Saturday, Nov 18, 2017 | Last Update : 07:54 AM IST

Bolivians pay homage to skulls in annual festival

AP

Published : Nov 14, 2017, 12:01 pm IST
Updated : Nov 15, 2017, 1:27 pm IST
Experts say it was common in pre-Columbian times to keep skulls as trophies and display them to symbolize death and rebirth. (Photo: AP)
Experts say it was common in pre-Columbian times to keep skulls as trophies and display them to symbolize death and rebirth. (Photo: AP)
Humans skulls are displayed outside the General Cemetery chapel during the Natitas Festival in La Paz, Bolivia, Wednesday, Nov. 8, 2017. Every year, hundreds of Bolivians carry human skulls adorned with flowers to a cemetery in La Paz, asking for fortune, health, and other favors as part of the celebration. (Photo: AP)
Humans skulls are displayed outside the General Cemetery chapel during the Natitas Festival in La Paz, Bolivia, Wednesday, Nov. 8, 2017. Every year, hundreds of Bolivians carry human skulls adorned with flowers to a cemetery in La Paz, asking for fortune, health, and other favors as part of the celebration. (Photo: AP)
A human skull wearing sun glasses and flowers is displayed outside the General Cemetery chapel during the Natitas Festival in La Paz, Bolivia, Wednesday, Nov. 8, 2017. Celebrated a week after the Day of the Dead, Bolivians carry human skulls adorned with flowers to cemeteries asking for money, health, and other favors as part of a festival. (Photo: AP)
A human skull wearing sun glasses and flowers is displayed outside the General Cemetery chapel during the Natitas Festival in La Paz, Bolivia, Wednesday, Nov. 8, 2017. Celebrated a week after the Day of the Dead, Bolivians carry human skulls adorned with flowers to cemeteries asking for money, health, and other favors as part of a festival. (Photo: AP)
A woman carries decorated human skulls inside the General Cemetery chapel during the Natitas Festival in La Paz, Bolivia, Wednesday, Nov. 8, 2017. The ritual also includes music, dance and the lighting of candles. (Photo: AP)
A woman carries decorated human skulls inside the General Cemetery chapel during the Natitas Festival in La Paz, Bolivia, Wednesday, Nov. 8, 2017. The ritual also includes music, dance and the lighting of candles. (Photo: AP)
A woman carries a decorated human skull to the Natitas Festival in La Paz, Bolivia, Wednesday, Nov. 8, 2017. Experts say it was common in pre-Columbian times to keep skulls as trophies and display them to symbolize death and rebirth.(Photo: AP)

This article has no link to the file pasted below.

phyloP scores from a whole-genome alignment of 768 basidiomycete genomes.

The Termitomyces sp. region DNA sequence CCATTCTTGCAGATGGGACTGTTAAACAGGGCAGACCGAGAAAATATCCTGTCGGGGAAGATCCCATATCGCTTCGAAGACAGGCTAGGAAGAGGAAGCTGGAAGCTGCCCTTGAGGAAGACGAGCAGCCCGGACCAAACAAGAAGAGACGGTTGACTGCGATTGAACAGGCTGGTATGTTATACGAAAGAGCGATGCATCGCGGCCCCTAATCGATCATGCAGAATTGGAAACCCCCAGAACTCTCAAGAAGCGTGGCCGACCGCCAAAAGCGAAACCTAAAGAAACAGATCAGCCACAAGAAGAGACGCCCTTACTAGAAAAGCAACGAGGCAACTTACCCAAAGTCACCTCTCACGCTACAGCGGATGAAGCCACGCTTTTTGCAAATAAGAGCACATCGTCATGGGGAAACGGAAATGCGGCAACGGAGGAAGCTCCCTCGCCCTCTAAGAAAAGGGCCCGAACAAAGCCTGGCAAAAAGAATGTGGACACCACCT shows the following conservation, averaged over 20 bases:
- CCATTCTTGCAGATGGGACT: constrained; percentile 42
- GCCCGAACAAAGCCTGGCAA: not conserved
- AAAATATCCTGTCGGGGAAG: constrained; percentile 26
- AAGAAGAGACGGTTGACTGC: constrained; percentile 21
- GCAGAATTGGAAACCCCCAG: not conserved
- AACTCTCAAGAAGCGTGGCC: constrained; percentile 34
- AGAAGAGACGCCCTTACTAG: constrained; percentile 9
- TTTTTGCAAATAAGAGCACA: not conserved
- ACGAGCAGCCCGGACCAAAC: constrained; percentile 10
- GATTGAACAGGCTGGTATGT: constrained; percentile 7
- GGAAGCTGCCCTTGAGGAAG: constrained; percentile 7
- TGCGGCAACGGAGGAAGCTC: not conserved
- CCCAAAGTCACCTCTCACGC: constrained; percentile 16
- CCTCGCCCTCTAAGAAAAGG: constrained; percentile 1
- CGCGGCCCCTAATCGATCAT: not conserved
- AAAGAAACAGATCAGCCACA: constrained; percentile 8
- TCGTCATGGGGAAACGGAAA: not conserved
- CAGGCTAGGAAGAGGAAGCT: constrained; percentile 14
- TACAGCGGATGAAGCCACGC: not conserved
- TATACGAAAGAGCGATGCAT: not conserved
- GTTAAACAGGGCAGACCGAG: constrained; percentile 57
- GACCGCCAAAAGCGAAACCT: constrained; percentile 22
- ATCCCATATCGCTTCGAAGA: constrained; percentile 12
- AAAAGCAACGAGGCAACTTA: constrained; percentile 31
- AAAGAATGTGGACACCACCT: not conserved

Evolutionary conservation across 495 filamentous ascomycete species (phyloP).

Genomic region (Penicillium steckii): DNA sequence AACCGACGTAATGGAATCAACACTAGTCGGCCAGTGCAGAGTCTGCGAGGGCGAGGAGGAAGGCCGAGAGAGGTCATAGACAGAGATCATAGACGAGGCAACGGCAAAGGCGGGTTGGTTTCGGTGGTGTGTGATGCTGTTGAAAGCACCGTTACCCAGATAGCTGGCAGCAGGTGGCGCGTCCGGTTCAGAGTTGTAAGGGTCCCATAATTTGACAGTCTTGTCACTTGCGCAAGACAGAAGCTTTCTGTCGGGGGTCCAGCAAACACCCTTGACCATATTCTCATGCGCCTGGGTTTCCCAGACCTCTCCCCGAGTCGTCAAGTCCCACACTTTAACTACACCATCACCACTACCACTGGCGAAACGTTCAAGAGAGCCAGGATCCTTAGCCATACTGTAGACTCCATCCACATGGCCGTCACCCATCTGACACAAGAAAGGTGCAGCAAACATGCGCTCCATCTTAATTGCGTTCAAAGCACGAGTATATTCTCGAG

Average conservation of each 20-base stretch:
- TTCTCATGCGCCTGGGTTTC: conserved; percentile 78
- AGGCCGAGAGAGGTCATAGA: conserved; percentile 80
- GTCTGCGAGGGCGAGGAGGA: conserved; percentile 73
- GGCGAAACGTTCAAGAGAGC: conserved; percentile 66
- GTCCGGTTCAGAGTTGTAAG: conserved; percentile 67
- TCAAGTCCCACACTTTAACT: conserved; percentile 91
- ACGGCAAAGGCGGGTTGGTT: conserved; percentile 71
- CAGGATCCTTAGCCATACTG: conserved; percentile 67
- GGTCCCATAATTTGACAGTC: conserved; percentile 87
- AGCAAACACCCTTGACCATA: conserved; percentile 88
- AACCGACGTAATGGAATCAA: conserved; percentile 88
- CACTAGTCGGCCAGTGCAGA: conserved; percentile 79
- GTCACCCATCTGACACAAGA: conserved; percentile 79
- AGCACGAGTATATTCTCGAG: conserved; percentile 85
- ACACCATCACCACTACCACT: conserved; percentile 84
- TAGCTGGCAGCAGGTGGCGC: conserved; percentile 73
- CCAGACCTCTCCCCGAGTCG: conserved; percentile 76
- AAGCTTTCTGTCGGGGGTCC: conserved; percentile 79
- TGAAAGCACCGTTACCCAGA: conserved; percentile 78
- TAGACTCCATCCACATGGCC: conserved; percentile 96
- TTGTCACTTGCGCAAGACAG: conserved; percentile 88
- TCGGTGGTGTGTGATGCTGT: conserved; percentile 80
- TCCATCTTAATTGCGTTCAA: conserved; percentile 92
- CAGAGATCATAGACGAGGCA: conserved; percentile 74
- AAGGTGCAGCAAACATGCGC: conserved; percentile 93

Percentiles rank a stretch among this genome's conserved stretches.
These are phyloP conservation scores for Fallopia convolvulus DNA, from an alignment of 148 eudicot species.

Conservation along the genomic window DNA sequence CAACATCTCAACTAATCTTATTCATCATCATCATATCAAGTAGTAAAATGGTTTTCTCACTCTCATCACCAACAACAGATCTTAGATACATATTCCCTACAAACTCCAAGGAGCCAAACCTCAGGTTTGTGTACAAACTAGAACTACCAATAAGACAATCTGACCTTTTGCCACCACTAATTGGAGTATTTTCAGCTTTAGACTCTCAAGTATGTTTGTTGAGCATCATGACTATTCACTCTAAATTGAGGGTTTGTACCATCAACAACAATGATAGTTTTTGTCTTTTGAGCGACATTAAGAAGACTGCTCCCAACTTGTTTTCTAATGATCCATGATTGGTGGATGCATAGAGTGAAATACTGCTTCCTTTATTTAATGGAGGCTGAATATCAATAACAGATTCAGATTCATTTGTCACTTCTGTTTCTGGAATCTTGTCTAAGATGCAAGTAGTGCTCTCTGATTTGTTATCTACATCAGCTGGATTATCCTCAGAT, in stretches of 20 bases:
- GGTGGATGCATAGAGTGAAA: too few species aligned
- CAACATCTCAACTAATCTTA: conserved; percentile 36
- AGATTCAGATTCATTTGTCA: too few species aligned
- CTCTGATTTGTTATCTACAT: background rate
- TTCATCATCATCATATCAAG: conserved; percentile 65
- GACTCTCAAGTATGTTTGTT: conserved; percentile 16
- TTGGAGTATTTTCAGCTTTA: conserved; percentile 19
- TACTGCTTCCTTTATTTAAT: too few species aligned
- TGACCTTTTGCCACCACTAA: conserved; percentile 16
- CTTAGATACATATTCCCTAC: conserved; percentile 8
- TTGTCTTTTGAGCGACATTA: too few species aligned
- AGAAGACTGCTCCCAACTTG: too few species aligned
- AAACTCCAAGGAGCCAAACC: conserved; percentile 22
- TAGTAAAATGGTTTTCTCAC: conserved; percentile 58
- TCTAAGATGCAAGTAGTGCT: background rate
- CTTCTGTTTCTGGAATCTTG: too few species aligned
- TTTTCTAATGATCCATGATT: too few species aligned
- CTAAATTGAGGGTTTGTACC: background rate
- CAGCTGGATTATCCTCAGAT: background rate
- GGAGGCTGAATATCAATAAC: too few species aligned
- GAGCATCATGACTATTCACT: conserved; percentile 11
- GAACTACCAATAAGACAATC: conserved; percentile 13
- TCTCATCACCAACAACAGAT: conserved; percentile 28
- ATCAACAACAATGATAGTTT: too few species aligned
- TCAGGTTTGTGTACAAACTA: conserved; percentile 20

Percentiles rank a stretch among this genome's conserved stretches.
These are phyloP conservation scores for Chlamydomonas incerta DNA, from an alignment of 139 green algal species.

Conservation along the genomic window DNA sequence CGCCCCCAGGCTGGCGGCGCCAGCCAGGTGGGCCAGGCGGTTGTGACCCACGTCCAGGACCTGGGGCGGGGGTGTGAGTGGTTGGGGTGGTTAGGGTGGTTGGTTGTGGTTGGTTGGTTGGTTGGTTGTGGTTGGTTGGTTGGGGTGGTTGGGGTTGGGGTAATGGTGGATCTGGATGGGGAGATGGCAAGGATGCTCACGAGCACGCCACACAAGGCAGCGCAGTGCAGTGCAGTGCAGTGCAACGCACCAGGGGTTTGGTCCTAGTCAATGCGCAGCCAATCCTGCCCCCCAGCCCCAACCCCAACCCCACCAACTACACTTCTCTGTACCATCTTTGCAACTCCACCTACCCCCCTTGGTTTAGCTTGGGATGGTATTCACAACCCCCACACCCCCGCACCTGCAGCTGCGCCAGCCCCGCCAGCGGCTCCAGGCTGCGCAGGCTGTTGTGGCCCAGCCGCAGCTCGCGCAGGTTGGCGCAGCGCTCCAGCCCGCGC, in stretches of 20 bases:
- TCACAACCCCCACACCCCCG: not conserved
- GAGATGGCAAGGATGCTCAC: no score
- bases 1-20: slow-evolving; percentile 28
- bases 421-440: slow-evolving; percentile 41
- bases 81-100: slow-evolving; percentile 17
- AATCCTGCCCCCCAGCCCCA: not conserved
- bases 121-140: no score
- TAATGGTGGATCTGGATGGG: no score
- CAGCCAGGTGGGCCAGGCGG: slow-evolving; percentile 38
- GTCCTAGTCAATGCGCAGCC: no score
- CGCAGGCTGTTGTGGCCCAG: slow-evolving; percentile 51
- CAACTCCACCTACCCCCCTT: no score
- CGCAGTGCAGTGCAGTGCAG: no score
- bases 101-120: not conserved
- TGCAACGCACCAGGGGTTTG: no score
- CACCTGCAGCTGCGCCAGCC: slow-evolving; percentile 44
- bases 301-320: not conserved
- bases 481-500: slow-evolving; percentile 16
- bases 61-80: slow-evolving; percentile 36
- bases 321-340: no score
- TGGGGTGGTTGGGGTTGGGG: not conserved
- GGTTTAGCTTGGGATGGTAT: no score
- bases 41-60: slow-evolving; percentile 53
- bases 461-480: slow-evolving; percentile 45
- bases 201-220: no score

A woman carries a decorated human skull to the Natitas Festival in La Paz, Bolivia, Wednesday, Nov. 8, 2017. Experts say it was common in pre-Columbian times to keep skulls as trophies and display them to symbolize death and rebirth.(Photo: AP)
Humans skulls holding cigarettes in their mouths sit on display outside the General Cemetery chapel during the Natitas Festival in La Paz, Bolivia, Wednesday, Nov. 8, 2017. The skulls are cared for and decorated by faithful who use them as amulets believing they serve as protection. (Photo: AP)
Humans skulls holding cigarettes in their mouths sit on display outside the General Cemetery chapel during the Natitas Festival in La Paz, Bolivia, Wednesday, Nov. 8, 2017.  The skulls are cared for and decorated by faithful who use them as amulets believing they serve as protection. (Photo: AP)
Cakes for guests sit during the Natitas Festival at a banquet hall in La Paz, Bolivia, Wednesday, Nov. 8, 2017. The festival is a mix of Andean ancestral worship and Catholic beliefs.(Photo: AP)
Cakes for guests sit during the Natitas Festival at a banquet hall in La Paz, Bolivia, Wednesday, Nov. 8, 2017. The festival is a mix of Andean ancestral worship and Catholic beliefs.(Photo: AP)
Women carry a decorated human skull after praying inside the General Cemetery chapel during the Natitas Festival in La Paz, Bolivia, Wednesday, Nov. 8, 2017. (Photo: AP)
Women carry a decorated human skull after praying inside the General Cemetery chapel during the Natitas Festival in La Paz, Bolivia, Wednesday, Nov. 8, 2017. (Photo: AP)

Tags: Natitas Festival, La Paz, Bolivia, tradition